The type of prior art sock 225 shown in FIG. 2 is believed to be typical of earlier attempts to incorporate the appearance of a stirrup over a sock. FIG. 2 shows a contrast band 228 at the top which may at least in part constitute an elastic garter band and which is joined to the stirrup strap simulating vertical stripe 214 in a perpendicular transition. Front panel 218 and rear panel 216, in this example, are typically the same color as the foot portion 210 below reference line 212 whereas band 228 and stripe 214 are of a different contrasting color. Vertical stripe 214 which simulates the stirrup strap 114 extends downward to about the level of reference line 212 at which the top of the player's shoe would normally reside.
FIG. 3 illustrates the prior art sock 225 of FIG. 2 as worn whereas FIG. 4 depicts the FIG. 5 sock 15 of the invention as worn. From this comparision, it will be seen that the strap simulating stripe 214 of the prior art sock 225 leaves a gap above the line of the top of the shoe 11. In contrast, the simulated stirrup on the sock 15 of the present invention as in FIG. 4 has a simulated stirrup strap stripe 14 which continues below the level of the shoe top, leaving no gap. The sock 15 of FIG. 5 when worn as in FIG. 4 thus more closely simulates the appearance of the traditional separate stirrup of FIG. 1. Even though it has been known, as previously mentioned, to avoid the gap, it has not been known to avoid such gap with a sock such as provided by the construction of the invention.
It has been discovered that manufacture of the simulated combination stirrup and sock of the invention is best accomplished according to the present invention on a magnetic tape controlled 5 Cus model circular knitting machine manufactured by Sangiacomo of Brescia, Italy having 112 needles. Other derivations for greater or lesser definition of pattern can be made with the same model having from 72 to 200 needles, although 176 needles is the maximum allowed if a terry cloth is to be knitted. This type of weft knitting machine and method of knitting has been discovered to be particularly advantageous for simulating the respective front and rear transistional tapers 122, 124 of the stirrup as seen in FIG. 1. It has been discovered that the short, substantially straight angled edge or border lines such as lines 20, 22 in FIG. 5, very closely simulate when the invention sock 15 is worn the curved lines 122, 124 of FIG. 1 when seen from a relatively short distance of, for example, fifteen feet or less.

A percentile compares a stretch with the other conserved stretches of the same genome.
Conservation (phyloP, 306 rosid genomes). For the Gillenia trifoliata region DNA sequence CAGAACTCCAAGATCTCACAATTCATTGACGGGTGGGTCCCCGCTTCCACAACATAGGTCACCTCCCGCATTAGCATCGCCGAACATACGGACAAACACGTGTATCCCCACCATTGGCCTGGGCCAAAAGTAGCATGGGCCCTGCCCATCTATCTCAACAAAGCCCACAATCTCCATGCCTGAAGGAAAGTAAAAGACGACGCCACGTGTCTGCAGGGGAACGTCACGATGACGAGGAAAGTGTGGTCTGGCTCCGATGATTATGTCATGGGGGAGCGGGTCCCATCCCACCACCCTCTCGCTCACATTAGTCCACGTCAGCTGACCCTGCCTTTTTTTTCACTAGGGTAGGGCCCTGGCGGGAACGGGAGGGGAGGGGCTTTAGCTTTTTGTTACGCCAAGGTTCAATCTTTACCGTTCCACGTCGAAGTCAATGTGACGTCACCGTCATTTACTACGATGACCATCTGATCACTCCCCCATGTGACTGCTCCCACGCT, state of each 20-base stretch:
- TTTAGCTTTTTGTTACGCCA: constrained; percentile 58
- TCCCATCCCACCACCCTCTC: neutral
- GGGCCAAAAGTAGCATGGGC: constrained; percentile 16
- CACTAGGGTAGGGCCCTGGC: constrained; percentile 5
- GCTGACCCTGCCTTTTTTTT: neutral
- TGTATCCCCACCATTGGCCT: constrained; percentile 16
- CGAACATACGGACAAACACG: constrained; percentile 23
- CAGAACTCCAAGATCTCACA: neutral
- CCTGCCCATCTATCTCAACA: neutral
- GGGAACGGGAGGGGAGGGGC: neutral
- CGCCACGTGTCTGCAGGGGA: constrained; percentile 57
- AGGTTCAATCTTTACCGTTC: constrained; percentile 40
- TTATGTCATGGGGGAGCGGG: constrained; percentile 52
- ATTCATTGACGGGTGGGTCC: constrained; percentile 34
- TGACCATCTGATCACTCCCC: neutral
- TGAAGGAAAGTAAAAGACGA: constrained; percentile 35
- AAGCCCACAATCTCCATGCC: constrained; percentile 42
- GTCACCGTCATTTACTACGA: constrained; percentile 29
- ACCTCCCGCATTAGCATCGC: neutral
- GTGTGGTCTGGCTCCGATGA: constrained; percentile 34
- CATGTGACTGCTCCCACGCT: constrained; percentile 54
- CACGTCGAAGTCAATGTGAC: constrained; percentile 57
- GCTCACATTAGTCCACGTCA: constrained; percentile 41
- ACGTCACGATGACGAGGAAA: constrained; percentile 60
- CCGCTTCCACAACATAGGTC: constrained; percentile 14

To achieve an athletic sock garment of proper fit and comfort requires a degree of stretch in the leg portion and a degree of cushioning in the foot portion. While a covered elastomeric yarn will achieve stretch, it interferes with good color control. Therefore, the leg portions of both of the illustrated embodiments of the sock of the invention as seen in FIGS. 5 and 6 are preferably made with predyed synthetic thermoplastic body and skeleton yarns that have been texturized. This obtains good stretch and shape retention while not sacrificing color control.
With respect to both the first embodiment of FIG. 5 and second embodiment of FIG. 6, the preferred body and skeleton yarns for knitting the entire upper section of the simulated combination stirrup and sock down to and somewhat below reference line 12 are texturized nylon yarns. In particular, a 140 denier texturized nylon yarn is used as the skeleton yarn to contribute a continuous base as the body yarn is being changed to switch color within a course in the garment. The body yarn which appears on the outer surface and works satisfactorily in both embodiments is a 400 denier texturized nylon. The 400 denier nylon body yarn in the stripe 14 continues to a level below the terry line 12 where the body yarn is also terried. The foot 10 up to the terry line 12 and on both sides of the stripe 14 is made of a 12's count cotton yarn.
While the construction will vary according to size, a typical construction which achieves the desired properties is made at a density of 24 courses per inch, has a relaxed body width of 71/4 inches and a stressed width of 81/2 inches. Measurement of the differential between the relaxed width and the stressed width is done by a standard spring tension Stretchette sock stretch measuring caliper.